Sean Middleton was sitting in his car at a stoplight on Kalakaua Avenue on April 5 when he heard gunfire. Honolulu police officers were shooting at a stolen white Honda Accord filled with six suspects aged 14 to 22.
It was only later that Middleton learned that his 16-year-old friend, Iremamber Sykap, had been killed in the police shooting.
The night before, they had hung out at Old Stadium Park off King Street. Middleton had known Sykap since he was 4 years old and they were neighbors in Kalihi. “I just wish I could’ve saved him,” said Middleton. “I just wish it was me, that they had killed me instead.”
In the absence of more details, Sykap’s death and subsequent media coverage ignited an outpouring of grief among many in Hawaii’s Micronesian community, with some questioning why death was the consequence for his alleged crimes.
According to the Honolulu Police Department, Sykap was driving the car, which had been reported stolen from Kailua and had been linked to a series of crimes including another car theft in Kaimuki, a purse snatching in Waikiki and an armed robbery in Moiliili just 20 minutes before the shooting.
Honolulu Police Chief Susan Ballard told reporters hours later that it appeared the vehicle had rammed two marked police cars before driving through a chainlink fence and crashing into the Kalakaua canal. “During this time, officers fired multiple shots at the vehicle,” she said at the televised press conference.
Nearly two weeks later, many key details remain unknown, and no charges have been filed against the other occupants of the car. HPD hasn’t said where on his body Sykap was shot or how many bullets hit him.
It’s not even clear why officers opened fire. When asked about their rationale at a press conference Thursday, Ballard cited the criminal activity that allegedly involved the suspects.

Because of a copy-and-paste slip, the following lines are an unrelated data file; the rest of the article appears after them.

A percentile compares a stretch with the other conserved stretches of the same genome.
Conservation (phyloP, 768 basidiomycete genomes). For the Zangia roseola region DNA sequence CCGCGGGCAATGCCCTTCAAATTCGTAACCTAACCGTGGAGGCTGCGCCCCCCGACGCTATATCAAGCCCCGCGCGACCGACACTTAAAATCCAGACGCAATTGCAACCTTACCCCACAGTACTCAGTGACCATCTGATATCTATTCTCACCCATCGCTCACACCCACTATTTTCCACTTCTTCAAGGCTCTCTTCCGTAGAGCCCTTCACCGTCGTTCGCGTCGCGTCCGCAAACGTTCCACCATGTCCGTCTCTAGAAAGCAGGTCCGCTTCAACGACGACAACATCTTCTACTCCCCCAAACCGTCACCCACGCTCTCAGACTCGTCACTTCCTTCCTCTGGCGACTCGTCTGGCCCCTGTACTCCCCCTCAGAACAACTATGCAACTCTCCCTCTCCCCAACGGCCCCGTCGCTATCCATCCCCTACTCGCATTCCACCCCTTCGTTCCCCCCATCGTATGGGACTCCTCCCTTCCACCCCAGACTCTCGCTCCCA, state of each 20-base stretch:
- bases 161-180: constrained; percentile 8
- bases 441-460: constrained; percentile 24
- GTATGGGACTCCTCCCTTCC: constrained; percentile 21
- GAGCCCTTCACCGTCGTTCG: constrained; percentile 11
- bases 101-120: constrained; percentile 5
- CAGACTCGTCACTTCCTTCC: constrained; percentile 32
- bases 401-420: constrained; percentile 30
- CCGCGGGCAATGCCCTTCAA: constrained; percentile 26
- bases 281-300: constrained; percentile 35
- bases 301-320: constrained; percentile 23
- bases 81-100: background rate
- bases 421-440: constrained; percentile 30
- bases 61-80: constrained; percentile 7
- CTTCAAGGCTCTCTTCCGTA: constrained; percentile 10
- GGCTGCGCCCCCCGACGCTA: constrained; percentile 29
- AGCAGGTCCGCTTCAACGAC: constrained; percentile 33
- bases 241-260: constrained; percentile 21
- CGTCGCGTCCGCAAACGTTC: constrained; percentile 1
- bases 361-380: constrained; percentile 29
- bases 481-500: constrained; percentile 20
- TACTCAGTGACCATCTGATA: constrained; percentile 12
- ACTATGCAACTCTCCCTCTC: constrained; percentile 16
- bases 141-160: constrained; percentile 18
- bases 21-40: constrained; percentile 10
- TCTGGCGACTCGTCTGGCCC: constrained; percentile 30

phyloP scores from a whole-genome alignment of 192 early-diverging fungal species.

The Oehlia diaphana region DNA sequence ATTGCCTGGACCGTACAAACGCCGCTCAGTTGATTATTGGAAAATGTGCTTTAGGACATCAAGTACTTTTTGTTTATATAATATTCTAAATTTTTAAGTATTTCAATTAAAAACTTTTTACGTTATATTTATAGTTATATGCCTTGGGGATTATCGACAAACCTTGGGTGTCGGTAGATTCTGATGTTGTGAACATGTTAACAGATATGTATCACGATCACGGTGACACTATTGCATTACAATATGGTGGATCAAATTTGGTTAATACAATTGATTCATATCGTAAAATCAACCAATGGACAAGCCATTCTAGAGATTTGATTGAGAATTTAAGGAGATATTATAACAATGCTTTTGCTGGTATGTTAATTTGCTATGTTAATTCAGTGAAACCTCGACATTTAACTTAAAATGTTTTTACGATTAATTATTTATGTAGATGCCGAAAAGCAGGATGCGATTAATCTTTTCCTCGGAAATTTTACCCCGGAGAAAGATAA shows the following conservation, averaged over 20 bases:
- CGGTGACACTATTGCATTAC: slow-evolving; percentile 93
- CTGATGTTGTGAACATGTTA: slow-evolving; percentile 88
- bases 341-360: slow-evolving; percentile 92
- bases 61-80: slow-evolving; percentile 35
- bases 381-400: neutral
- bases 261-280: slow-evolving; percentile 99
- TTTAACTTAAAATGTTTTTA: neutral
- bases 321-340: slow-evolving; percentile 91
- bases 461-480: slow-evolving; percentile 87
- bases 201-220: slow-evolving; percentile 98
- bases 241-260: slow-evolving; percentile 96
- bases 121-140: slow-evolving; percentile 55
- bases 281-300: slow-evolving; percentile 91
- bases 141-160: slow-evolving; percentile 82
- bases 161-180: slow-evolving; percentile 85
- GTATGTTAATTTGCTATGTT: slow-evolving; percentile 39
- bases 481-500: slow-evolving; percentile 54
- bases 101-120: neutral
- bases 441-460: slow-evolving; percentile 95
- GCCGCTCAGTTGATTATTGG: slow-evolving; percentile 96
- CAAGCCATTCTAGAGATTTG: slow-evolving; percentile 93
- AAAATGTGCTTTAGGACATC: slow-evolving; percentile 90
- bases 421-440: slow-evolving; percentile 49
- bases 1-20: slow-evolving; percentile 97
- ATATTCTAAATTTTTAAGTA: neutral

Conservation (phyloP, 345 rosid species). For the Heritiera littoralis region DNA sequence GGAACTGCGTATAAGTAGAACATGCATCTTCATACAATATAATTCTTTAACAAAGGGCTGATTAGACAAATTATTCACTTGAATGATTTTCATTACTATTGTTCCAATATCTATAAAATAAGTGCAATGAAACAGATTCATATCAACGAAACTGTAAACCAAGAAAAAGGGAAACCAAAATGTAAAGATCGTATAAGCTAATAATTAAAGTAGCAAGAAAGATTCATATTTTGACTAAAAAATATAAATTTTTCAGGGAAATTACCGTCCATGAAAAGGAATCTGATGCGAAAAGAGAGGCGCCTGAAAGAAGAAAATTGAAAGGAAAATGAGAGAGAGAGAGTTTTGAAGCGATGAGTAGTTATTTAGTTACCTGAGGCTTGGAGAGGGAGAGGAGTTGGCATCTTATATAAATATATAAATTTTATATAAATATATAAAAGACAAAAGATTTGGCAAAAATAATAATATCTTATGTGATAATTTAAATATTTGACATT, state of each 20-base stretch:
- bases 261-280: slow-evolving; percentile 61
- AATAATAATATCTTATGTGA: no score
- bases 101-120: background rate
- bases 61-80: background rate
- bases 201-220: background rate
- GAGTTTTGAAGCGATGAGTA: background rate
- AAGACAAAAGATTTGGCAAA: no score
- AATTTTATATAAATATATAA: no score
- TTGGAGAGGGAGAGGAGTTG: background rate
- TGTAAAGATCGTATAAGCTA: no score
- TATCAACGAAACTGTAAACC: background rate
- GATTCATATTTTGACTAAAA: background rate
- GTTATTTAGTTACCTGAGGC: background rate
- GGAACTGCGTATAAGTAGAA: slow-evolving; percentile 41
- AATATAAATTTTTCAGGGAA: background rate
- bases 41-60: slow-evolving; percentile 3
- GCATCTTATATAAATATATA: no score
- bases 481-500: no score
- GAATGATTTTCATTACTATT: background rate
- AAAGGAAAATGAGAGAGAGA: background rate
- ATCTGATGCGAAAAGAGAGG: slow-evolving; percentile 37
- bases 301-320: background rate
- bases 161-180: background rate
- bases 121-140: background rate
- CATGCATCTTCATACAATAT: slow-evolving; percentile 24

“I think we explained it last time, because these folks had, 20 minutes before, had done an armed robbery with two guns, previous, noon that same day, a purse snatching, so I think that pretty much kind of answers that question,” she said.
HPD’s use of force policy states that deadly force may only be used when an officer reasonably believes it is necessary to defend their life or the life of another person who is “in immediate danger of death or serious bodily injury.”
The department said the three officers who opened fire that day were initially placed on administrative leave but as of Thursday were back on full duty. Per department policy, their names have not been released.
The department hasn’t said if Sykap or the other suspects were armed. Police initially said there were no weapons in the car, then said they recovered a “replica gun” but wouldn’t elaborate on what that meant or where it was found.
The medical examiner’s autopsy report isn’t expected for three to six months.
There’s footage from more than 50 body cameras, according to Ballard, but none has been released and records requests for the use of force reports have so far gone unanswered.
HPD has already published body cam footage of another police killing that occurred nine days after Sykap’s but said that was easier to process because there was less footage and no juveniles involved.
In that case, the victim was Black, further underscoring concerns about police use of force and racial tensions in Hawaii.
Reaction to both shootings, including small protests, reflected the wide gap between Hawaii residents who see police brutality as a symptom of racial inequality and many others who defended the cops and lashed out at the suspects for their alleged crimes.
The corner of Kalakaua Avenue and Philip Street where Sykap died has been decorated with a makeshift memorial of dozens of candles, bouquets, bandanas, gifts, balloons and messages.
Sykap’s 72-year-old grandmother, who raised him, said in an interview that on the day Sykap died, she spoke with him on the phone and told him to hurry home.
“He was her strength,” said Sykap’s 22-year-old sister Kaimiola, interpreting for her grandmother who speaks Chuukese. “He was our strength.”
To Innocenta Sound-Kikku, the death confirmed her worst fears about tensions between police officers and Pacific Islander youth in Honolulu.
Four months ago, Sound-Kikku testified at a Honolulu Police Commission meeting about police actions against her Chuukese nephews in Kalihi that she felt were unwarranted and discriminatory.
“I want to feel secure and safe when I see cops instead of worrying what they might do with my children and my people,” testified Sound-Kikku, who previously worked as a police officer in the U.S. Commonwealth of the Northern Mariana Islands.